Most female athletes carry between 8 and 15 percent fat, but swimmers usually have a bit more -- between 14 and 24 percent. While any body fat percentage below 30 is perfectly healthy for a woman, it's expected that competitive athletes be among the leanest and sleekest people around. Swimming has different demands than land-based sports, though. Female swimmers who have a little extra padding are actually at an advantage in competition.
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Swimmers Benefit From Buoyancy
Leanness is a benefit for women who participate in land-based sports. When facing gravity, fat only weighs you down and doesn't offer any strength or power to propel you forward. This is why female runners tend to have between 10 and 15 percent fat; they want to carry the minimum amount of weight possible. A leaner body also looks more defined and taut, so bodybuilders and fitness competitors also strive for similarly low levels.
When a sport is performed in the water, however, fat provides more buoyancy than muscle mass. This allows swimmers who have a higher percentage of fat to float more readily in the water. Instead of using energy to stay horizontal, the athlete can focus on strokes and kicks to pull forward.
Swimmers with a lot of muscle mass may have more strength, but it's wasted on the mechanics of staying high in the water. Multi-sport athletes, particularly triathletes, tend to err on the side of being lean because the majority of their competition is spent cycling and running -- sports that benefit from a lower body fat level.
A Woman's Advantage in Fat Distribution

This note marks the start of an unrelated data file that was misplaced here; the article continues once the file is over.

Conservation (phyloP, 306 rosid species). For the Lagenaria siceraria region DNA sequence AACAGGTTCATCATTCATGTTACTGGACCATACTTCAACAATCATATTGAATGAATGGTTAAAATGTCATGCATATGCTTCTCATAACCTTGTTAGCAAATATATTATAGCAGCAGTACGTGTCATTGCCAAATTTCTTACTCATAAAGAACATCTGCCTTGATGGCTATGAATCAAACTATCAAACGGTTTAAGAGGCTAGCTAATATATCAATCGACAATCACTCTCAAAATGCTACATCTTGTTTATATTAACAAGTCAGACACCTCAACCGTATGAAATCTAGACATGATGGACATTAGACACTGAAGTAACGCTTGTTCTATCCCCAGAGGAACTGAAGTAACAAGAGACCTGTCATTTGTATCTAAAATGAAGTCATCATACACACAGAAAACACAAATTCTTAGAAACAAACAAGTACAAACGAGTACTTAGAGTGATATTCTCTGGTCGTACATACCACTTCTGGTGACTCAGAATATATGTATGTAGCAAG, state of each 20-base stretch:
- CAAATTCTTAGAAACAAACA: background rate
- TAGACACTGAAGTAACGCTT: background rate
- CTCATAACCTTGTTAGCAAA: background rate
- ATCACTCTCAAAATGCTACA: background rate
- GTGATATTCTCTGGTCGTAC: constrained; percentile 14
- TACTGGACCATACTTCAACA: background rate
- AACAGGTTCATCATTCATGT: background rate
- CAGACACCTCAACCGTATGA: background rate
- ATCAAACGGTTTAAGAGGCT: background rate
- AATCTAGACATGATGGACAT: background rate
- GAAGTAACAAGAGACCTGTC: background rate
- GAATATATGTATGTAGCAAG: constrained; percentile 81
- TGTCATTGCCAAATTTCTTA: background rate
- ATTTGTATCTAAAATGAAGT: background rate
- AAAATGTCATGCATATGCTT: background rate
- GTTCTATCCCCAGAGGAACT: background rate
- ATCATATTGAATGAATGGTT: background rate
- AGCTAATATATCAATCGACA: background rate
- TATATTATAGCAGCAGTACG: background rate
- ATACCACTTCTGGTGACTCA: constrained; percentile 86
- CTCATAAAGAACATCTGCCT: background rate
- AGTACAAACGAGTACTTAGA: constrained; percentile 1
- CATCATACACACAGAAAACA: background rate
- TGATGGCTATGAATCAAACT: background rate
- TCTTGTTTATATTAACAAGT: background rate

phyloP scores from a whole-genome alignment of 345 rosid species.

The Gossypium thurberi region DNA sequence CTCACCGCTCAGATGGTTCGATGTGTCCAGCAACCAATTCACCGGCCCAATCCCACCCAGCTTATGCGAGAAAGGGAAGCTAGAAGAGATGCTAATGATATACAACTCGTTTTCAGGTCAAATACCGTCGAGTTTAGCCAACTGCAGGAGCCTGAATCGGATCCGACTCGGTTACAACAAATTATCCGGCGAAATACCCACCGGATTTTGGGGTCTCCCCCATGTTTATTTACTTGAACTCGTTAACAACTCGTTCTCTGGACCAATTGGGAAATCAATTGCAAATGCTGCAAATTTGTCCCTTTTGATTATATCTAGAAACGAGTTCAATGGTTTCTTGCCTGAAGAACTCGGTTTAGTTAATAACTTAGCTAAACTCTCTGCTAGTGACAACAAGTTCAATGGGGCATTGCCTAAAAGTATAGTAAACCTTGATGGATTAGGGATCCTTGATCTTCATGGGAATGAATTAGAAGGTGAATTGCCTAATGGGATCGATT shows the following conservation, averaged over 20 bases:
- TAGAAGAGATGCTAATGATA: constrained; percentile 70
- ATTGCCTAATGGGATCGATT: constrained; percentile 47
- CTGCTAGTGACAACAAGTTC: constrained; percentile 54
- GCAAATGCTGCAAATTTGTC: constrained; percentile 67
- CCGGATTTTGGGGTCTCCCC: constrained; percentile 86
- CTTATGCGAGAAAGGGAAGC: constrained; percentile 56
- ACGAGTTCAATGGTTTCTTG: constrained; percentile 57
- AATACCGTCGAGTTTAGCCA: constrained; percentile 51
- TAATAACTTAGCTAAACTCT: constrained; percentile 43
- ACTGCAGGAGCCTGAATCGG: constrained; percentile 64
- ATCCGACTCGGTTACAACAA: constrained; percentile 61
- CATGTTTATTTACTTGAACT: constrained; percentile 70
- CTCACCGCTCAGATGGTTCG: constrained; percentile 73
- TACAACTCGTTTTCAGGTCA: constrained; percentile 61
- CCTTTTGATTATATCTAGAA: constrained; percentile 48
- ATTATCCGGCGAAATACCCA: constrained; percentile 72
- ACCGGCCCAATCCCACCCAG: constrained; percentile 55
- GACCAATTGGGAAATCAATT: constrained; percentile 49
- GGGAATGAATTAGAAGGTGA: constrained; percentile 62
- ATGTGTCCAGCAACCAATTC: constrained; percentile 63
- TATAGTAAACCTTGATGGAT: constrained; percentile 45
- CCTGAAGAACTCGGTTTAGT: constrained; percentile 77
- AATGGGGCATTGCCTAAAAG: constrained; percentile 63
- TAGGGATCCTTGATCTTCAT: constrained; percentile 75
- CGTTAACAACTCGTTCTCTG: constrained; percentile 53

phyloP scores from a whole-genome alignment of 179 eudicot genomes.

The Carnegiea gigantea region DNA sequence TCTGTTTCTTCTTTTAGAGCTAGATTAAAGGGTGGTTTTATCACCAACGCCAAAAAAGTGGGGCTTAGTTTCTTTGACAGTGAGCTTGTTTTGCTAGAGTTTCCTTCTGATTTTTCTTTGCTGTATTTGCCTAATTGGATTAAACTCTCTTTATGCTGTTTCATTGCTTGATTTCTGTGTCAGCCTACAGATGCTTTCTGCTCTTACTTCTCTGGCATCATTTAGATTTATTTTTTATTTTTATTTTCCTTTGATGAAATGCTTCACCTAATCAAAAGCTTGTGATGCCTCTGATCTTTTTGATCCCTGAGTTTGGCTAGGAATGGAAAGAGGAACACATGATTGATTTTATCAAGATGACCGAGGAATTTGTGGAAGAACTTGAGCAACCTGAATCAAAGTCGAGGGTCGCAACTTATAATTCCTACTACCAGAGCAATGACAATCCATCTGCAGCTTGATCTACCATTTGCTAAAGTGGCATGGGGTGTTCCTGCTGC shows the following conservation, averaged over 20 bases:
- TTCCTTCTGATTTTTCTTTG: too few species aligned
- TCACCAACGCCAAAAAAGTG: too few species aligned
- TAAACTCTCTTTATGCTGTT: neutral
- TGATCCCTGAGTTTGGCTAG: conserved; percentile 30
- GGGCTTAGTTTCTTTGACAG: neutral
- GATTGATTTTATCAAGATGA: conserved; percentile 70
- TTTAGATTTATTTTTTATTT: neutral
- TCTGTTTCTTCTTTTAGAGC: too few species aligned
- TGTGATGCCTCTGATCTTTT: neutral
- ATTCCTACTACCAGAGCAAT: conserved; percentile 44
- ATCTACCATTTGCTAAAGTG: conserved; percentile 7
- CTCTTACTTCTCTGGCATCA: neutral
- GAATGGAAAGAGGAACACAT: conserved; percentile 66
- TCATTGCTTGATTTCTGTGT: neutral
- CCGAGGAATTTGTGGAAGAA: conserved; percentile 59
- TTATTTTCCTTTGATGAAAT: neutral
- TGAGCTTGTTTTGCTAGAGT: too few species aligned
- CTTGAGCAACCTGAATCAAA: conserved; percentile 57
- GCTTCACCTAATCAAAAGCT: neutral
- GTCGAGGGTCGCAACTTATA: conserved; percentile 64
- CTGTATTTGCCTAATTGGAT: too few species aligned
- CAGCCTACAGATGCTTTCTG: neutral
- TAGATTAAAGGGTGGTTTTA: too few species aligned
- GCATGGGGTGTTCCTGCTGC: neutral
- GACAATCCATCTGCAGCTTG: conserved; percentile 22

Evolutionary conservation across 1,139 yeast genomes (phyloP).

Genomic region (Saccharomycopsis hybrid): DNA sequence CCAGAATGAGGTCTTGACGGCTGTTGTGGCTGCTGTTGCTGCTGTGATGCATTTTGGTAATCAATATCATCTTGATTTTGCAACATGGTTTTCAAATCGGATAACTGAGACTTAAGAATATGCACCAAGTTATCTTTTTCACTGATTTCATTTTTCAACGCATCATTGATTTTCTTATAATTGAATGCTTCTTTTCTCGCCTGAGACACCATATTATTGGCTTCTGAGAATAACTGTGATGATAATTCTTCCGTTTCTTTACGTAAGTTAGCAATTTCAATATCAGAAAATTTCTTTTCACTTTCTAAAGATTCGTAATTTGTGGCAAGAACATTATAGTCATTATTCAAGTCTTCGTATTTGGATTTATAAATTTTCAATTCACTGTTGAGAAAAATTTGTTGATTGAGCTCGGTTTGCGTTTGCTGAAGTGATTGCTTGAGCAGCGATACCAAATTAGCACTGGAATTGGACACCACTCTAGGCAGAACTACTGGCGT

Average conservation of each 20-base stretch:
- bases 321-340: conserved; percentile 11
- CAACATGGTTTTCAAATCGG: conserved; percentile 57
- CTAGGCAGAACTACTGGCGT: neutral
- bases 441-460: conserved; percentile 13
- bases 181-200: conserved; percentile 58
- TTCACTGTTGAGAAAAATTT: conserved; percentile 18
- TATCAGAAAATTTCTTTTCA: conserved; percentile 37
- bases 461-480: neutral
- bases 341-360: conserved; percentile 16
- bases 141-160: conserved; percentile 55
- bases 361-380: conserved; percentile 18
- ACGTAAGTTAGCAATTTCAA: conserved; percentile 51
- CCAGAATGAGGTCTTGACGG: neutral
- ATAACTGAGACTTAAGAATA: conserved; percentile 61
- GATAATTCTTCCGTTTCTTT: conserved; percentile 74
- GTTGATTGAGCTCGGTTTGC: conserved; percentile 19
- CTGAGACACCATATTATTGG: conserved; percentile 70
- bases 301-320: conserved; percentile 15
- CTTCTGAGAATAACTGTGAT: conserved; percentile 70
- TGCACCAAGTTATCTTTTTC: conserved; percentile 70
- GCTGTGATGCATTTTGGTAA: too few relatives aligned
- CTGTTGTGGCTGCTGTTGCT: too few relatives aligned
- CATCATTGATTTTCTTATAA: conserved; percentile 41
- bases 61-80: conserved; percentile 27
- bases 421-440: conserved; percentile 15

Women tend to carry excess fat in the hips, thighs and buttocks. Hormones associated with childbirth and breastfeeding drive this storage to support a fetus and newborn. This means the lower half of female swimmers float more readily, and this reduces drag, according to Dr. David Costill, writing for U.S. Masters Swimming. A more buoyant back end greatly reduces the amount of energy -- in terms of calories per pound of weight -- a woman uses to swim at the same speed compared to a thin man.
If male swimmers attempted to become more buoyant by adding fat, it would backfire, however. Men tend to gain weight in the belly, which would make their upper bodies float, but their legs sink, which would increase drag and slow them down.
Maintain a Healthy Body Fat Percentage for a Swimmer
Although a woman swimmer benefits from carrying a little more fat than her runner friends, she shouldn't seek to gain excessive levels. If you have a body fat level that exceeds 30 percent, you're considered overweight and at increased risk of certain health conditions such as type 2 diabetes and heart disease. If you're interested in getting your body fat percentage measured, methods include bioelectrical impedance scales, skinfold calipers and clinical Dexa X-ray scans or hydrostatic weighing.
Carrying too much fat may ultimately slow you down in the water, too. Even though you'll be more buoyant, it'll take more effort to pull your weight through the water. You'll also increase drag around bulging areas of your body, including your abdomen and buttocks, slowing your swimming speed considerably. A torpedo shape is most efficient at gliding through the water.
Reaching a Desirable Body Fat for a Swimmer
A calorie deficit can help you drop fat if you and your coach believe it could benefit your performance and health. Try to use 500 to 1,000 calories more per day than you consume. An online calorie calculator or sports dietitian can help you determine your daily calorie burn by taking into consideration your age, size and activity level.
Trimming portion sizes and avoiding sweets and processed snacks help you cut calories. Meals and snacks should be centered around lean proteins, whole grains, vegetables, fruits and low-fat dairy. As a competitive swimmer, you most likely already have a structured exercise plan that includes land-based strength training. If not, talk to your coach about adding appropriate weight work to enhance your body's composition and performance.